Investors are always eager to share their investing victories, relating how they bought an otherwise-overlooked stock at a cheap price which subsequently soared. They’re less likely to trumpet their failures. That’s human nature, perhaps, but a trio of successful mutual fund managers bucked the trend on Wednesday evening when they shared some of their own biggest investment mistakes at a Morningstar Investment Conference session.
In a session called “Ahead of the Curve” moderated by Janet Yang of Morningstar, Chris Davis of Davis Funds, Will Danoff of Fidelity Investments and Dennis Lynch of Morgan Stanley Investment Management began by answering Yang’s first question. Since all three men are constantly looking to invest in companies that have strong competitive advantages, what, she asked, is common among the best corporate managers? Since as fund managers they constantly meet with company CEOs, what, she asked, “are you trying to suss out in those meetings?”
Danoff recalled that he once talked to Warren Buffett about this very topic, and that Buffett told him “don’t listen to any CEOs.” Rather, he counseled that Danoff could find what he wanted elsewhere, because “it’s all in the numbers.”
Since managers “give us updates because we may be their largest shareholders,” Danoff said, what he’s trying to learn about the management team is “Do they think long term? Do they think about their customers?”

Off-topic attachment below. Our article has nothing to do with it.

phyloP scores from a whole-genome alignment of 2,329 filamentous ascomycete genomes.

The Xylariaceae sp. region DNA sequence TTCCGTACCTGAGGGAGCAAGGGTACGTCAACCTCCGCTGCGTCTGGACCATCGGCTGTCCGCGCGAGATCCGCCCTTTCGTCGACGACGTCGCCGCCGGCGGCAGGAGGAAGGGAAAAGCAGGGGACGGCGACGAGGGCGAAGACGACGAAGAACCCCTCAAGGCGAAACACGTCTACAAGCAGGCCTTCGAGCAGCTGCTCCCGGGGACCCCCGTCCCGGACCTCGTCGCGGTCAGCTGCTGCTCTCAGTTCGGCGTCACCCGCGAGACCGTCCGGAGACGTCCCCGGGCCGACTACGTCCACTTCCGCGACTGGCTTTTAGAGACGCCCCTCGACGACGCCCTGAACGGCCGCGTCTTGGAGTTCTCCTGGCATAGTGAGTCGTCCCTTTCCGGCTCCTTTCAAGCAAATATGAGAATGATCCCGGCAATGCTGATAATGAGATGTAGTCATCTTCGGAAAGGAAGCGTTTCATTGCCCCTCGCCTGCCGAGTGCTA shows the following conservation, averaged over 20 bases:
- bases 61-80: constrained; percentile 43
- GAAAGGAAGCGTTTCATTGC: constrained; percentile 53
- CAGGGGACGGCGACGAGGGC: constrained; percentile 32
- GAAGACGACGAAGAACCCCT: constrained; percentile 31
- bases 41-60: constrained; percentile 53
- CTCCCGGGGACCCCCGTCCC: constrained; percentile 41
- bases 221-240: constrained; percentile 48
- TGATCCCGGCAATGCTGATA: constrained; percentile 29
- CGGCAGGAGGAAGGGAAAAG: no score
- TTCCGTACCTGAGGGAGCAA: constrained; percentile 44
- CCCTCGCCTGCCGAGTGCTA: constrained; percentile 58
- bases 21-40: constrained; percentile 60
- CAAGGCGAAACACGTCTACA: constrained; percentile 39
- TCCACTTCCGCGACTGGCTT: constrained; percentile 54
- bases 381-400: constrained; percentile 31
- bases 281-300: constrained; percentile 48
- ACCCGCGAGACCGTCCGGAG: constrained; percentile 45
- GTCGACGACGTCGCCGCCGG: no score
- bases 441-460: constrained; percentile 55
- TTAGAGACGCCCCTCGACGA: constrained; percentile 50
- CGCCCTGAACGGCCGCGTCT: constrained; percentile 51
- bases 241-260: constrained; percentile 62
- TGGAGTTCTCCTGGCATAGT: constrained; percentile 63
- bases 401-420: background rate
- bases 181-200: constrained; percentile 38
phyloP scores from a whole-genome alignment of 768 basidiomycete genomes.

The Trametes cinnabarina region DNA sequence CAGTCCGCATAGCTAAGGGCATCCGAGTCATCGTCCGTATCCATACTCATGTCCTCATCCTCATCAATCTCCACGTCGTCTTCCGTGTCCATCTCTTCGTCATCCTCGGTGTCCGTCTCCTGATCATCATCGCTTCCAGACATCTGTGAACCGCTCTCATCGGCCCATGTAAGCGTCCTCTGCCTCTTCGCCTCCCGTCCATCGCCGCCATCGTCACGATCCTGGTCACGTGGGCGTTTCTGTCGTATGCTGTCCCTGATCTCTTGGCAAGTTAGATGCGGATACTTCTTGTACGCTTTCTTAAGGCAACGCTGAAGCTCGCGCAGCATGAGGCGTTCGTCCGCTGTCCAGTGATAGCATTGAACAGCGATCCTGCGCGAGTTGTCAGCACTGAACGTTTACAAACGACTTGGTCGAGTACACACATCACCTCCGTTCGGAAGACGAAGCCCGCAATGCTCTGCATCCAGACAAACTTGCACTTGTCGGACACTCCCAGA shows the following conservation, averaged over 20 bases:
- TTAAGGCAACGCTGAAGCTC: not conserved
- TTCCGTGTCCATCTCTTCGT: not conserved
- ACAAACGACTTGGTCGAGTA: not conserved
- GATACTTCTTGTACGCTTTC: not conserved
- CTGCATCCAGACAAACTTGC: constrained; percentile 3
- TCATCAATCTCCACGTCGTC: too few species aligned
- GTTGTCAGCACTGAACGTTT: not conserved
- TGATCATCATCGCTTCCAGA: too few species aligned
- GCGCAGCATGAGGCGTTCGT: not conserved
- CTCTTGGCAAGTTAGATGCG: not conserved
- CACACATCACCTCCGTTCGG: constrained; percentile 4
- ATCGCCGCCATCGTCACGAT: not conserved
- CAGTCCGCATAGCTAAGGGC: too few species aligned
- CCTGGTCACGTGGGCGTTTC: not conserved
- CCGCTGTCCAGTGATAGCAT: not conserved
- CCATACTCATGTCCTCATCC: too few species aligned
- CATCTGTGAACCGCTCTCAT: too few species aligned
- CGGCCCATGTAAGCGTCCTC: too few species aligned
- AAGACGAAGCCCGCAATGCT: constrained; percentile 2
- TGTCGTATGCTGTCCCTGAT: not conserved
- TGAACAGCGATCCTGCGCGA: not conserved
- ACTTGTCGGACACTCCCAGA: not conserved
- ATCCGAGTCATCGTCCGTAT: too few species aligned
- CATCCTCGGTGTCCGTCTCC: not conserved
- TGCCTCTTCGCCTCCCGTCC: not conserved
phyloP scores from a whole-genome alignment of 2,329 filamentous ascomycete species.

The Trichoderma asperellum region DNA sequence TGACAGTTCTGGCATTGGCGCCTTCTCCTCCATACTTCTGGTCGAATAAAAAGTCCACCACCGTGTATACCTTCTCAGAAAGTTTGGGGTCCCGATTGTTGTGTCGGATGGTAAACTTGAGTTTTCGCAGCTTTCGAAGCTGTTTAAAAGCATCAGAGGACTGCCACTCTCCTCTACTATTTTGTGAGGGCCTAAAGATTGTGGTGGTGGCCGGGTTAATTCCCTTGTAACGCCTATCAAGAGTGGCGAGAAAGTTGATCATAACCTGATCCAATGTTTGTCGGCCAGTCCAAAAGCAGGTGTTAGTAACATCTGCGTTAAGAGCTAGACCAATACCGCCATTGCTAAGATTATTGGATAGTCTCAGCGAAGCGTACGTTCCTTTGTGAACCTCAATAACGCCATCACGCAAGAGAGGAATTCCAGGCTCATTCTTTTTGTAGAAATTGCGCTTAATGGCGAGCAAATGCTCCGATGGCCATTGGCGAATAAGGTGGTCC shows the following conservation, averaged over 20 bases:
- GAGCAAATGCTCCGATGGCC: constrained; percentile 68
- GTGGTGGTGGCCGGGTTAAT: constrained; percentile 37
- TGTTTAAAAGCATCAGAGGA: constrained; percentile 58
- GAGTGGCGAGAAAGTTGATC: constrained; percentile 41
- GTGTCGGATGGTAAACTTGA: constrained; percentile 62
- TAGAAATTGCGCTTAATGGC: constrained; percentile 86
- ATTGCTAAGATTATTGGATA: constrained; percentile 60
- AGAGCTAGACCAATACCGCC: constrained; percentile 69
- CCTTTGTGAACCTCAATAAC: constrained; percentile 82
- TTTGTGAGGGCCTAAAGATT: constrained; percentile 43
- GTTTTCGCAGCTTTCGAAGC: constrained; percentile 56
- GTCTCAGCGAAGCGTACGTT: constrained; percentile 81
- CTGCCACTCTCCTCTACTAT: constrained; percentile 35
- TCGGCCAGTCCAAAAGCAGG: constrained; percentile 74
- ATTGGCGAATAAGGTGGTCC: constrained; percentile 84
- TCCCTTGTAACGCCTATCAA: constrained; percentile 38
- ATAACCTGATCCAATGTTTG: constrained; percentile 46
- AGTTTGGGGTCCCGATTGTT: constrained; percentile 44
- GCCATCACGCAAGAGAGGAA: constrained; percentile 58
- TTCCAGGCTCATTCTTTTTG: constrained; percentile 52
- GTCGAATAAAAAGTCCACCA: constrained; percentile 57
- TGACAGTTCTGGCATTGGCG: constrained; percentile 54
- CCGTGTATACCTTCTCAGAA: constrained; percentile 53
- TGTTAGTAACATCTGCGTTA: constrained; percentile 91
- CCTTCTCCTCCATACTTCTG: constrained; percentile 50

“If you see 80 companies a month, a couple will stand out” from the rest, he said. The other managers agreed.
Davis said what he looks for is whether management “has the ability to adapt … the nature of capitalism is that high returns attract competition,” but such outperformance “is a temporal thing.”
The three, all of whom have been Morningstar Managers of the Year, also cautioned against portfolio managers who might be so focused on their specific areas that they miss the bigger issues around those areas. “If you have a portfolio manager or analyst who wears blinders,” said Davis, “it doesn’t make sense … the best PMs resist being put in a box.”
It’s not just money managers and analysts who can miss the big picture. Danoff said that corporate managers “don’t always realize what’s happening in their own industry,” using the example of how EOG Resources (EOG) was the first company to monetize the shale oil business.